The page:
The scale of the earthquake devastation in Haiti is all but impossible to measure accurately now. Eventually, it will be reduced to hard numbers: so many people killed, so many buildings destroyed, so much wealth and infrastructure lost. There will, however, be invisible injuries too to the psyches of the survivors. Emotional wounds may be the slowest to develop, but they can also be among the toughest to heal.
It may seem premature to think about now, but Haitians who survive the horrific earthquake will be at risk of developing post-traumatic stress disorder (PTSD). Americans have become increasingly familiar with PTSD in the wake of 9/11 and Hurricane Katrina, not to mention in the experiences of veterans returning from the wars in Iraq and Afghanistan who have suffered such symptoms as depression, anxiety, emotional numbing, sleep difficulties, substance abuse and more. The Veterans Administration estimates that 7% to 8% of the U.S. population will suffer from the disorder at some point and 5.2 million Americans experience it in a given year.
The way individuals or an entire culture respond initially to a trauma is not necessarily an indicator of whether they're likely to develop PTSD though it never hurts to get feelings out in the open early. The Russians and British are famously stoic sufferers. Americans are more candid about what they're feeling. Haitians are better still.
"We express what we feel differently," Haitian-born psychologist Marie Guerda Nicolas of the University of Miami told Health.com in a conversation shortly after the quake. "There may be a lot of crying and wailing. [Survivors] may faint, they might fall down, but it doesn't mean they're not able to cope or function."
Indeed, most people function remarkably well in the midst of a crisis. It's only when the shaking or the shooting or the flooding stops that PTSD begins to appear. "The psychological impact doesn't occur until several months later," said Nicolas. "When things get quiet...you start to feel the impact and the sadness of the images you witnessed."
That post part of the post-traumatic reaction is what so often takes people by surprise. The brain, however, processes fear in a particularly lasting way and once lessons about danger are learned they're very hard to unlearn. Indeed, research that was coincidentally published in the New England Journal of Medicine the day after the quake shed some light on that idea.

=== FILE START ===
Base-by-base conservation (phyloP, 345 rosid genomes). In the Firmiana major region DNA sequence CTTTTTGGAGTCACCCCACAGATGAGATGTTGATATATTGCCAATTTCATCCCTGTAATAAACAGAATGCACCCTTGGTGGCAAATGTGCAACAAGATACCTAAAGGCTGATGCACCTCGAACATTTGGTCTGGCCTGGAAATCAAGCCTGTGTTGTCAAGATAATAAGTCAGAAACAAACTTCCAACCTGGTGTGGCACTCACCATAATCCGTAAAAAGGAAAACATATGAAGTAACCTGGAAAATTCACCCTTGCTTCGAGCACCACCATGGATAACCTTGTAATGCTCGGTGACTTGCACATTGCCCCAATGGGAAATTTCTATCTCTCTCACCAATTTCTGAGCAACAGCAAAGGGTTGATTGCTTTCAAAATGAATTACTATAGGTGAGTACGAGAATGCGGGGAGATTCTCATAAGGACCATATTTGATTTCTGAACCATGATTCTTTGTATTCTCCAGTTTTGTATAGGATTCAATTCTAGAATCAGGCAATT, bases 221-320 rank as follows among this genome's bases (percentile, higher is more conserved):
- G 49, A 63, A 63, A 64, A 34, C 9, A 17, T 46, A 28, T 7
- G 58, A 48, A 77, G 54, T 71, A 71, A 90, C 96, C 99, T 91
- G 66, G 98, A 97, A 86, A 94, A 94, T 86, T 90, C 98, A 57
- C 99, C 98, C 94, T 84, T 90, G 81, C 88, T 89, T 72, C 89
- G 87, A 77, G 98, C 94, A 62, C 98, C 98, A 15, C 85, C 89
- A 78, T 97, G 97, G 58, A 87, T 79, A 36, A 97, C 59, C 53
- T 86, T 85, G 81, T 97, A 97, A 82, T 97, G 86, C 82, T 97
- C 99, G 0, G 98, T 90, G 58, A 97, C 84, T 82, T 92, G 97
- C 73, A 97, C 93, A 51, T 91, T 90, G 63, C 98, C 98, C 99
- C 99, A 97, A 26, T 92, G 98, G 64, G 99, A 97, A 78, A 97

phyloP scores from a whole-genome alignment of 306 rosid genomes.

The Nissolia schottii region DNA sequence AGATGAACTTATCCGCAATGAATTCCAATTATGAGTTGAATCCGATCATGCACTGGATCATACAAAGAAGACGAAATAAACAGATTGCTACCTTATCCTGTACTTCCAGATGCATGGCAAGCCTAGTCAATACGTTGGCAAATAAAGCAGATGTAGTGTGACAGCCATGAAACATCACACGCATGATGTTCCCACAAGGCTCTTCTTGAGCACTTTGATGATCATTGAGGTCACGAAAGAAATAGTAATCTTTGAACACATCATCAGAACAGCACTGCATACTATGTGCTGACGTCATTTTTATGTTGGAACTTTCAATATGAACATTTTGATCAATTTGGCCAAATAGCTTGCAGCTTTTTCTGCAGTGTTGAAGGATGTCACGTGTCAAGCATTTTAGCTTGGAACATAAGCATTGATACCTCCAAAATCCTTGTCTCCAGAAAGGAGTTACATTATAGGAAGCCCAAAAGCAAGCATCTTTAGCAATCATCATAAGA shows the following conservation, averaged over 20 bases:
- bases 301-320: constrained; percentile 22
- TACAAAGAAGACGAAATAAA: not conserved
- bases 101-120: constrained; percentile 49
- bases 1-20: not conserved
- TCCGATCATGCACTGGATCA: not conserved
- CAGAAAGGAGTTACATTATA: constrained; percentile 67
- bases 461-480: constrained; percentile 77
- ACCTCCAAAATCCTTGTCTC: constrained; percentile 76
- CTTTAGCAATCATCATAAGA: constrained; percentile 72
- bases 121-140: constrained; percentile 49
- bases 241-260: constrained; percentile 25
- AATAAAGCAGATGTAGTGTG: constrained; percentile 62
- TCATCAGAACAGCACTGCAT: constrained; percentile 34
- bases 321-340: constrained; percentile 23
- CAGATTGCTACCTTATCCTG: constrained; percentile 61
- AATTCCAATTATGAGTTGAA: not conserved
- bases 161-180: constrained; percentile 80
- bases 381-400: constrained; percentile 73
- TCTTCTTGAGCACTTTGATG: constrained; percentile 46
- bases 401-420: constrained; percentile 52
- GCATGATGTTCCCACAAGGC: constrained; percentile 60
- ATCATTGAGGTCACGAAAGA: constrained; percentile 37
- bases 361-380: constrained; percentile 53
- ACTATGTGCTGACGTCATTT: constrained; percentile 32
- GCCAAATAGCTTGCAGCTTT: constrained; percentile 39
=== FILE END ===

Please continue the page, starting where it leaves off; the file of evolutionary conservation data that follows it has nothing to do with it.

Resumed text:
In the study, Navy scientists reported that when doses of morphine are administered immediately after a traumatic event which is often just what happens when soldiers are wounded on the battlefield the likelihood of PTSD is halved. The researchers aren't certain what the mechanism at play is, but they speculate that the drug might be working in three ways: by blunting pain, and with it the sense memory of that suffering; by dulling recollection of the trauma itself; and by reducing the production of norepinephrine, a neurotransmitter that amplifies fear signals. The Haiti victims, of course, will get no such chemical balm.
The relief teams now pouring into Haiti from around the world do include plenty of doctors, and among them are mental health professionals. For now, however, they will be performing only psychological triage. "The victims aren't equipped for counselling now and the psychologists will be doing mostly assessment," says psychologist Raymond F. Hanbury, a trauma expert at Mount Sinai School of Medicine in Manasquan, N.J. "They first have to see what people's more basic needs are."
Ultimately, though, the PTSD will show itself. Treatment, which is readily available and very effective in the developed world, includes cognitive therapy (reframing the experience as something terrible but survivable) and behavioral therapy (gradual exposure to the memories and images the person is trying to avoid in order to strip them of their power). Antidepressants and other drugs may also help. In Haiti, where basics like paved roads and running water were in short supply even before the quake, such mental health luxuries may never be forthcoming. Instead, Nicola says, the victims may have to rely on what is known as lakou the extended web of friends and neighborhood that forms a critical part of Haitian culture.
"In Haiti," she says, "people in your neighborhood are an integral part of your family. If you're a family of two and you live in a lakou, you have 15 family members that will be responding to you at any given time if you need it." A country that is poor in so many things, is at least rich in that. It's something Haitians will need more than ever as they face the months ahead.